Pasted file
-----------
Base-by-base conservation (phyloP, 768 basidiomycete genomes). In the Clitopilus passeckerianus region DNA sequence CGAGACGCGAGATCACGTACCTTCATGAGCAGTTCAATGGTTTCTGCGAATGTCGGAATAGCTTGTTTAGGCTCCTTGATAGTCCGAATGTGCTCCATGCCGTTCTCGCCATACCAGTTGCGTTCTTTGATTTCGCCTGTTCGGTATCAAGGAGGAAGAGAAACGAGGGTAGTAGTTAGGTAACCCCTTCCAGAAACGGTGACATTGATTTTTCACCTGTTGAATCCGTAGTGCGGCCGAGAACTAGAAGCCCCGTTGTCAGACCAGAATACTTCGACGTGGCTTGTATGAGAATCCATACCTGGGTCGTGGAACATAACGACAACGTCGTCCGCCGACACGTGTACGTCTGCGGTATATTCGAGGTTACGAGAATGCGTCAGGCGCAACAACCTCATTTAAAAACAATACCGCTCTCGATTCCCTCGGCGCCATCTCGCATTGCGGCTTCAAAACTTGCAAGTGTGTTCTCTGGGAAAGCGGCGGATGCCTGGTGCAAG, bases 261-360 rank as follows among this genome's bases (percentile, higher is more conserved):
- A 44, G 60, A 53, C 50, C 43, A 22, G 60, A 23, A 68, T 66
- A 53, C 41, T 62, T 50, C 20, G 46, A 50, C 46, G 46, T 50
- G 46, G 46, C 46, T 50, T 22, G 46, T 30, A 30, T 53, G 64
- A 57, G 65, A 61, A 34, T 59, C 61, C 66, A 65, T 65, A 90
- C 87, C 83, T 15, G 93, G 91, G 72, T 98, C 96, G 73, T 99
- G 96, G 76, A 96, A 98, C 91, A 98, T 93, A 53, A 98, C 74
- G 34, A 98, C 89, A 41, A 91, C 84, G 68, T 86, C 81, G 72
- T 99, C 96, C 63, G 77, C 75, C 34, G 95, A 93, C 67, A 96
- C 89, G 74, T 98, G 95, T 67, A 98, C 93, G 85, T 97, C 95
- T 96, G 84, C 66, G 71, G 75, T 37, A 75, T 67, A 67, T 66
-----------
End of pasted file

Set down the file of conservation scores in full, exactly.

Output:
Base-by-base conservation (phyloP, 768 basidiomycete genomes). In the Clitopilus passeckerianus region DNA sequence CGAGACGCGAGATCACGTACCTTCATGAGCAGTTCAATGGTTTCTGCGAATGTCGGAATAGCTTGTTTAGGCTCCTTGATAGTCCGAATGTGCTCCATGCCGTTCTCGCCATACCAGTTGCGTTCTTTGATTTCGCCTGTTCGGTATCAAGGAGGAAGAGAAACGAGGGTAGTAGTTAGGTAACCCCTTCCAGAAACGGTGACATTGATTTTTCACCTGTTGAATCCGTAGTGCGGCCGAGAACTAGAAGCCCCGTTGTCAGACCAGAATACTTCGACGTGGCTTGTATGAGAATCCATACCTGGGTCGTGGAACATAACGACAACGTCGTCCGCCGACACGTGTACGTCTGCGGTATATTCGAGGTTACGAGAATGCGTCAGGCGCAACAACCTCATTTAAAAACAATACCGCTCTCGATTCCCTCGGCGCCATCTCGCATTGCGGCTTCAAAACTTGCAAGTGTGTTCTCTGGGAAAGCGGCGGATGCCTGGTGCAAG, bases 261-360 rank as follows among this genome's bases (percentile, higher is more conserved):
- A 44, G 60, A 53, C 50, C 43, A 22, G 60, A 23, A 68, T 66
- A 53, C 41, T 62, T 50, C 20, G 46, A 50, C 46, G 46, T 50
- G 46, G 46, C 46, T 50, T 22, G 46, T 30, A 30, T 53, G 64
- A 57, G 65, A 61, A 34, T 59, C 61, C 66, A 65, T 65, A 90
- C 87, C 83, T 15, G 93, G 91, G 72, T 98, C 96, G 73, T 99
- G 96, G 76, A 96, A 98, C 91, A 98, T 93, A 53, A 98, C 74
- G 34, A 98, C 89, A 41, A 91, C 84, G 68, T 86, C 81, G 72
- T 99, C 96, C 63, G 77, C 75, C 34, G 95, A 93, C 67, A 96
- C 89, G 74, T 98, G 95, T 67, A 98, C 93, G 85, T 97, C 95
- T 96, G 84, C 66, G 71, G 75, T 37, A 75, T 67, A 67, T 66